I mentioned that this book is personal for me. Faith Campbell was my great-aunt, and her husband (who was quite an evangelist himself) shared many of these stories with me personally as I was growing up. Reading this collection of remembrances of Stanley Frodsham has reinforced my commitment to honor the heritage that I’ve been given, and to pass on a vibrant spiritual legacy to those who will come after me. 

Anyone who enjoys church history will thoroughly enjoy this behind-the-scenes look at the men and women who were so crucial to the early Pentecostal movement. 

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Thursdays With Spurgeon—Value The Scriptures

This is a weekly series with things I’m reading and pondering from Charles Spurgeon. You can read the original seed thought here, or type “Thursdays With Spurgeon” in the search box to read more entries.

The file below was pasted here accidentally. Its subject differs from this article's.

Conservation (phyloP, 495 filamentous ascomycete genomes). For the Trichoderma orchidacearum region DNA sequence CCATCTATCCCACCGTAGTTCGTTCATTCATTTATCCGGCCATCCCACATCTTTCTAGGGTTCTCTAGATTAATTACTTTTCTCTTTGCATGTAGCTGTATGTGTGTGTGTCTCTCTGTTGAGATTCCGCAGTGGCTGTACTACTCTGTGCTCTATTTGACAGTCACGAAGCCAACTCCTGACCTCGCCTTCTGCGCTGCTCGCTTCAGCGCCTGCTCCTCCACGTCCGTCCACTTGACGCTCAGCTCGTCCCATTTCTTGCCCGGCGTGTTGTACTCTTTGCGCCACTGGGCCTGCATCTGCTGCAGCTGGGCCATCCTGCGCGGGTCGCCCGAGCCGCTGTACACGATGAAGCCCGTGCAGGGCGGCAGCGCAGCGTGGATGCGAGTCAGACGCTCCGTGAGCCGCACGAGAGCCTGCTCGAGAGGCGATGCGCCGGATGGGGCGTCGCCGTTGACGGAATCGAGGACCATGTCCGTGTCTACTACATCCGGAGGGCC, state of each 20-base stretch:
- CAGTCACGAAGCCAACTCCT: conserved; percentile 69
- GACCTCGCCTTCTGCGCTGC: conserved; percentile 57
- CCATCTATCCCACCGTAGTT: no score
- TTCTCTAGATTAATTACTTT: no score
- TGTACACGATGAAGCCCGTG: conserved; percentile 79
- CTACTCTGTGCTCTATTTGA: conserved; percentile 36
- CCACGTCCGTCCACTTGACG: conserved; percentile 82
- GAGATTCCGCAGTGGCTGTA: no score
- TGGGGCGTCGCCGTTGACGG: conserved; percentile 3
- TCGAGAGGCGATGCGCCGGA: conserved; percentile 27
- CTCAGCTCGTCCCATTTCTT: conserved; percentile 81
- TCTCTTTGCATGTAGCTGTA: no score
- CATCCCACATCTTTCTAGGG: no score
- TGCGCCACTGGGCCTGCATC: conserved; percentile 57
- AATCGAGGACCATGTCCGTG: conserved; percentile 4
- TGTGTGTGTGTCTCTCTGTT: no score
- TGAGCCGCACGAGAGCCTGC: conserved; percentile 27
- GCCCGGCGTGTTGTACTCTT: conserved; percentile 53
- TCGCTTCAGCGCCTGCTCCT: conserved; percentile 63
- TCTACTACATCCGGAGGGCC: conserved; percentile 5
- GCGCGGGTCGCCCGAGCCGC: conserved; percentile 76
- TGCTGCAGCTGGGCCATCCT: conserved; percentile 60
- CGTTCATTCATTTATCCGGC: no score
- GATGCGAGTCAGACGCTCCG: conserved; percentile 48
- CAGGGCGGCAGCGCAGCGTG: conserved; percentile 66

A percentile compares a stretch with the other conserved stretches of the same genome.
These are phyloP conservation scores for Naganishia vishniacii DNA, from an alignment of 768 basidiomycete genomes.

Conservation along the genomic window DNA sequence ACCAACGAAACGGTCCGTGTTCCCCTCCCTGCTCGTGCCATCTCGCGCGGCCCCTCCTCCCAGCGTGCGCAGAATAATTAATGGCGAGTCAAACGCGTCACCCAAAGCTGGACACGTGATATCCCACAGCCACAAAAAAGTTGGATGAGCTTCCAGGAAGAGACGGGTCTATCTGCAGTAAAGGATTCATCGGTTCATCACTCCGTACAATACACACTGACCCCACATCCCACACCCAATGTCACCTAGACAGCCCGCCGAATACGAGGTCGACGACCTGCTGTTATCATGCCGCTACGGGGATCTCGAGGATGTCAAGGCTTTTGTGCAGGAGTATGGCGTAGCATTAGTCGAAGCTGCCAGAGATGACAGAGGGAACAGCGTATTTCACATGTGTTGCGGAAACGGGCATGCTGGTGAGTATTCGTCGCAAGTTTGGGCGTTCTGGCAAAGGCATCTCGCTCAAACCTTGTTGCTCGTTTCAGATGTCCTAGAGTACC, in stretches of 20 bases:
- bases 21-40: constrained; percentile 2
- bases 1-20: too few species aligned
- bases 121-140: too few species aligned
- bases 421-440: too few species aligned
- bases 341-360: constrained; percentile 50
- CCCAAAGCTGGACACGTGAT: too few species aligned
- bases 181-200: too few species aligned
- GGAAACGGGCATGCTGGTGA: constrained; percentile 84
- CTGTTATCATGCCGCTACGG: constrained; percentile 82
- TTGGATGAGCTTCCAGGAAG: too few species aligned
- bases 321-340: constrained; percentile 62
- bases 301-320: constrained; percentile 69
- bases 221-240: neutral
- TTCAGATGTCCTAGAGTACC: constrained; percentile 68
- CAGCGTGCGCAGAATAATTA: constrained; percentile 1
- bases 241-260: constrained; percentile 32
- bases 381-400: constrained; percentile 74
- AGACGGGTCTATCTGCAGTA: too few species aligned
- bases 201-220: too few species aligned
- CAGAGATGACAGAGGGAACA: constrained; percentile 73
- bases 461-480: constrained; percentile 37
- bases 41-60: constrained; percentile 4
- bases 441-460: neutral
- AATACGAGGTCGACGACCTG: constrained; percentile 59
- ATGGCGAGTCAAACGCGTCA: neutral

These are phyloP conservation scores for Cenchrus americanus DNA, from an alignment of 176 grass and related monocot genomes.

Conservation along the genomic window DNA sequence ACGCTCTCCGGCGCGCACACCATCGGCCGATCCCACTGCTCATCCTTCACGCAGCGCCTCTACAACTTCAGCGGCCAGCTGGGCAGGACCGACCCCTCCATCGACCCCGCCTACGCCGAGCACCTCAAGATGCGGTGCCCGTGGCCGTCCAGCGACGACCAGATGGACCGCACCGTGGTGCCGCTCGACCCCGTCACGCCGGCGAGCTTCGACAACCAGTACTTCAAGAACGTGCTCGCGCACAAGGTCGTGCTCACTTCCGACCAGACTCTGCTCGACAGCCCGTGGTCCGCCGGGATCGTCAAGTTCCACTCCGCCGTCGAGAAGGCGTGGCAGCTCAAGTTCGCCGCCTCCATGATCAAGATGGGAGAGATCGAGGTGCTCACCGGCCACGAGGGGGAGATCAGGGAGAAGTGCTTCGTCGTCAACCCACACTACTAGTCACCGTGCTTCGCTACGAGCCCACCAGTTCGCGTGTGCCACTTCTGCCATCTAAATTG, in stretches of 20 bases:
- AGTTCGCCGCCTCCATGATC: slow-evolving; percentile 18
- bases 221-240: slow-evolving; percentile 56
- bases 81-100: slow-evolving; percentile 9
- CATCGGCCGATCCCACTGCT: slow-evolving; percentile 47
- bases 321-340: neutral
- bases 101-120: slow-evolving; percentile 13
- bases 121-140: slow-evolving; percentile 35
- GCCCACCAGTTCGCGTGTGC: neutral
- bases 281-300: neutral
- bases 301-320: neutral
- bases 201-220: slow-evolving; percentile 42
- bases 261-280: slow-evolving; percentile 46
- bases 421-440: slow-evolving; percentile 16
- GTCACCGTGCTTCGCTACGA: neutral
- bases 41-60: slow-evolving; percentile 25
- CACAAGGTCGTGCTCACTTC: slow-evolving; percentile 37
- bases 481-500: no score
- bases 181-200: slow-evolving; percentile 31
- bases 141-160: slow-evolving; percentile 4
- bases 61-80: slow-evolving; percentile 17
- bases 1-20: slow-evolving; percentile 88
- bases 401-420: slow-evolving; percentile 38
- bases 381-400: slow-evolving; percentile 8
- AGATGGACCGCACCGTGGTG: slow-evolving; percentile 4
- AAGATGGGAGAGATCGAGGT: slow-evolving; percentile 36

Listen to the podcast of this post by clicking on the player below, and you can also subscribe on iTunes or Spotify.

Value The Scriptures

     John wrote to believers, ‘These things I have written to you who believe in the name of the Son of God’ (1 John 5:13). It is worthy of note that all the Epistles are so written. … 

     We do not wonder that certain men do not receive the Epistles, for they were not written to them. … Here is a will and you begin to read it. But you do not find it interesting. It is full of words and terms that you do not take the trouble to understand because they have no relation to yourself. But should you, in reading that will, come upon a clause in which an estate is left to you, I guarantee you that the nature of the whole document will seem changed to you.